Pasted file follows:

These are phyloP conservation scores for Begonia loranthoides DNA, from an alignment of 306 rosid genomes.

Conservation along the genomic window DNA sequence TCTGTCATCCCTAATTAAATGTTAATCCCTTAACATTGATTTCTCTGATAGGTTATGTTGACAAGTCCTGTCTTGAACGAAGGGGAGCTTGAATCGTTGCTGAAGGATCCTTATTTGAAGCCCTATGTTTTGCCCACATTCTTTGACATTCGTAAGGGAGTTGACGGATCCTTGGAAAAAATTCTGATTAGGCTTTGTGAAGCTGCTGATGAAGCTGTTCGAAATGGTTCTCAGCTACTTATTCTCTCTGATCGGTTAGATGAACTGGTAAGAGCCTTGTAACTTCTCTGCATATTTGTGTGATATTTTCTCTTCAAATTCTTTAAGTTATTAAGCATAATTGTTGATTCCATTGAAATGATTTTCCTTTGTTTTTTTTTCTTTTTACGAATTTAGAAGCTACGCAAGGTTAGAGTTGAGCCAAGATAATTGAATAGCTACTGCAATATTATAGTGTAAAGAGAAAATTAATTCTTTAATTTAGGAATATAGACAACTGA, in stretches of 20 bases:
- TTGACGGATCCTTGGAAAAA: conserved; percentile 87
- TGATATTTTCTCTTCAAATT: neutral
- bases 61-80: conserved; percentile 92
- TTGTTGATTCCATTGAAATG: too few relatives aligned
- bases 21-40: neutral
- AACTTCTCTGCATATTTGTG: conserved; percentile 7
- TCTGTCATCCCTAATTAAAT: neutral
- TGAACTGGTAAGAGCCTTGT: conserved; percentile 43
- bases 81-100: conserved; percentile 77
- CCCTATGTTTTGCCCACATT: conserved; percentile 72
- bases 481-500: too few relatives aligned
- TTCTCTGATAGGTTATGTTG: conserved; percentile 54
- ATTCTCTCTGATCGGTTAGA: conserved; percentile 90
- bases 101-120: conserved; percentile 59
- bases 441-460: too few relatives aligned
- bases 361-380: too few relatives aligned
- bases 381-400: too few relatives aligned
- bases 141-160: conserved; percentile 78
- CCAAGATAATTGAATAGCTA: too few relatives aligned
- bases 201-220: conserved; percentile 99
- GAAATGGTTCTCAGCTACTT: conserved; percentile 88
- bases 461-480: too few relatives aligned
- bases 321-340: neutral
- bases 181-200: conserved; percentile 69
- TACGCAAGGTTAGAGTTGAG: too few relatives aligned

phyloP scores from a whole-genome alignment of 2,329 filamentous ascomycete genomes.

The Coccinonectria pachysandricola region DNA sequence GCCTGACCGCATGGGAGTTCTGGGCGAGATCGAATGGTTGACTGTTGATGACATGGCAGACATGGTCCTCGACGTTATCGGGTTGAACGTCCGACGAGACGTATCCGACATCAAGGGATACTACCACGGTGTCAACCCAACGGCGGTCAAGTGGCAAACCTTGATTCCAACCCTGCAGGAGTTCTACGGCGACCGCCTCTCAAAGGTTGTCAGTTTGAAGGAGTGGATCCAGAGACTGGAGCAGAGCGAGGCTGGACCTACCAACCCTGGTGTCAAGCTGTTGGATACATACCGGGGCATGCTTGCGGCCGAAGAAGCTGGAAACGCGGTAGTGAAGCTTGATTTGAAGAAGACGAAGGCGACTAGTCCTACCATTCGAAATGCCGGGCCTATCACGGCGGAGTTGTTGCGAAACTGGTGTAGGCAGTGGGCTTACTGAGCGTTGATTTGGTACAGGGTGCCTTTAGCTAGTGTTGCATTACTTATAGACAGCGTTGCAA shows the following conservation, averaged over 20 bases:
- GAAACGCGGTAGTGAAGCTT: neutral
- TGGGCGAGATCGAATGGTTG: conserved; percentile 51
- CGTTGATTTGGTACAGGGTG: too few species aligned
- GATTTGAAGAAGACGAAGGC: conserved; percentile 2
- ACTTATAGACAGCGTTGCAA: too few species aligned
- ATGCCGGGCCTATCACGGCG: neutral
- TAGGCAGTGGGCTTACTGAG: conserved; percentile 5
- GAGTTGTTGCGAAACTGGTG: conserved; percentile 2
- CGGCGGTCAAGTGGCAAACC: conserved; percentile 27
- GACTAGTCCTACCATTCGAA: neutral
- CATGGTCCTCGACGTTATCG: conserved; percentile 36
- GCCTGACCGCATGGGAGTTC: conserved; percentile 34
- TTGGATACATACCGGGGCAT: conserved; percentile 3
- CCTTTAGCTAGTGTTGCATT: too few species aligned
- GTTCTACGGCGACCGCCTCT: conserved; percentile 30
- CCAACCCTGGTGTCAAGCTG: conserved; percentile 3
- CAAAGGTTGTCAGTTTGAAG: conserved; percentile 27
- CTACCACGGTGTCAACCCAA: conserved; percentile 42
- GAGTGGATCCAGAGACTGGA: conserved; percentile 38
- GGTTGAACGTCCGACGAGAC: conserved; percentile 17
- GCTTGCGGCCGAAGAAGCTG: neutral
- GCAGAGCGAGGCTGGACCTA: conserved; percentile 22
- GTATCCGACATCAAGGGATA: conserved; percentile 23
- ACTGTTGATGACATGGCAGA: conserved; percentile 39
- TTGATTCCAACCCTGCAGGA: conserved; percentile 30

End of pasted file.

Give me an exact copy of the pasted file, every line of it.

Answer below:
These are phyloP conservation scores for Begonia loranthoides DNA, from an alignment of 306 rosid genomes.

Conservation along the genomic window DNA sequence TCTGTCATCCCTAATTAAATGTTAATCCCTTAACATTGATTTCTCTGATAGGTTATGTTGACAAGTCCTGTCTTGAACGAAGGGGAGCTTGAATCGTTGCTGAAGGATCCTTATTTGAAGCCCTATGTTTTGCCCACATTCTTTGACATTCGTAAGGGAGTTGACGGATCCTTGGAAAAAATTCTGATTAGGCTTTGTGAAGCTGCTGATGAAGCTGTTCGAAATGGTTCTCAGCTACTTATTCTCTCTGATCGGTTAGATGAACTGGTAAGAGCCTTGTAACTTCTCTGCATATTTGTGTGATATTTTCTCTTCAAATTCTTTAAGTTATTAAGCATAATTGTTGATTCCATTGAAATGATTTTCCTTTGTTTTTTTTTCTTTTTACGAATTTAGAAGCTACGCAAGGTTAGAGTTGAGCCAAGATAATTGAATAGCTACTGCAATATTATAGTGTAAAGAGAAAATTAATTCTTTAATTTAGGAATATAGACAACTGA, in stretches of 20 bases:
- TTGACGGATCCTTGGAAAAA: conserved; percentile 87
- TGATATTTTCTCTTCAAATT: neutral
- bases 61-80: conserved; percentile 92
- TTGTTGATTCCATTGAAATG: too few relatives aligned
- bases 21-40: neutral
- AACTTCTCTGCATATTTGTG: conserved; percentile 7
- TCTGTCATCCCTAATTAAAT: neutral
- TGAACTGGTAAGAGCCTTGT: conserved; percentile 43
- bases 81-100: conserved; percentile 77
- CCCTATGTTTTGCCCACATT: conserved; percentile 72
- bases 481-500: too few relatives aligned
- TTCTCTGATAGGTTATGTTG: conserved; percentile 54
- ATTCTCTCTGATCGGTTAGA: conserved; percentile 90
- bases 101-120: conserved; percentile 59
- bases 441-460: too few relatives aligned
- bases 361-380: too few relatives aligned
- bases 381-400: too few relatives aligned
- bases 141-160: conserved; percentile 78
- CCAAGATAATTGAATAGCTA: too few relatives aligned
- bases 201-220: conserved; percentile 99
- GAAATGGTTCTCAGCTACTT: conserved; percentile 88
- bases 461-480: too few relatives aligned
- bases 321-340: neutral
- bases 181-200: conserved; percentile 69
- TACGCAAGGTTAGAGTTGAG: too few relatives aligned

phyloP scores from a whole-genome alignment of 2,329 filamentous ascomycete genomes.

The Coccinonectria pachysandricola region DNA sequence GCCTGACCGCATGGGAGTTCTGGGCGAGATCGAATGGTTGACTGTTGATGACATGGCAGACATGGTCCTCGACGTTATCGGGTTGAACGTCCGACGAGACGTATCCGACATCAAGGGATACTACCACGGTGTCAACCCAACGGCGGTCAAGTGGCAAACCTTGATTCCAACCCTGCAGGAGTTCTACGGCGACCGCCTCTCAAAGGTTGTCAGTTTGAAGGAGTGGATCCAGAGACTGGAGCAGAGCGAGGCTGGACCTACCAACCCTGGTGTCAAGCTGTTGGATACATACCGGGGCATGCTTGCGGCCGAAGAAGCTGGAAACGCGGTAGTGAAGCTTGATTTGAAGAAGACGAAGGCGACTAGTCCTACCATTCGAAATGCCGGGCCTATCACGGCGGAGTTGTTGCGAAACTGGTGTAGGCAGTGGGCTTACTGAGCGTTGATTTGGTACAGGGTGCCTTTAGCTAGTGTTGCATTACTTATAGACAGCGTTGCAA shows the following conservation, averaged over 20 bases:
- GAAACGCGGTAGTGAAGCTT: neutral
- TGGGCGAGATCGAATGGTTG: conserved; percentile 51
- CGTTGATTTGGTACAGGGTG: too few species aligned
- GATTTGAAGAAGACGAAGGC: conserved; percentile 2
- ACTTATAGACAGCGTTGCAA: too few species aligned
- ATGCCGGGCCTATCACGGCG: neutral
- TAGGCAGTGGGCTTACTGAG: conserved; percentile 5
- GAGTTGTTGCGAAACTGGTG: conserved; percentile 2
- CGGCGGTCAAGTGGCAAACC: conserved; percentile 27
- GACTAGTCCTACCATTCGAA: neutral
- CATGGTCCTCGACGTTATCG: conserved; percentile 36
- GCCTGACCGCATGGGAGTTC: conserved; percentile 34
- TTGGATACATACCGGGGCAT: conserved; percentile 3
- CCTTTAGCTAGTGTTGCATT: too few species aligned
- GTTCTACGGCGACCGCCTCT: conserved; percentile 30
- CCAACCCTGGTGTCAAGCTG: conserved; percentile 3
- CAAAGGTTGTCAGTTTGAAG: conserved; percentile 27
- CTACCACGGTGTCAACCCAA: conserved; percentile 42
- GAGTGGATCCAGAGACTGGA: conserved; percentile 38
- GGTTGAACGTCCGACGAGAC: conserved; percentile 17
- GCTTGCGGCCGAAGAAGCTG: neutral
- GCAGAGCGAGGCTGGACCTA: conserved; percentile 22
- GTATCCGACATCAAGGGATA: conserved; percentile 23
- ACTGTTGATGACATGGCAGA: conserved; percentile 39
- TTGATTCCAACCCTGCAGGA: conserved; percentile 30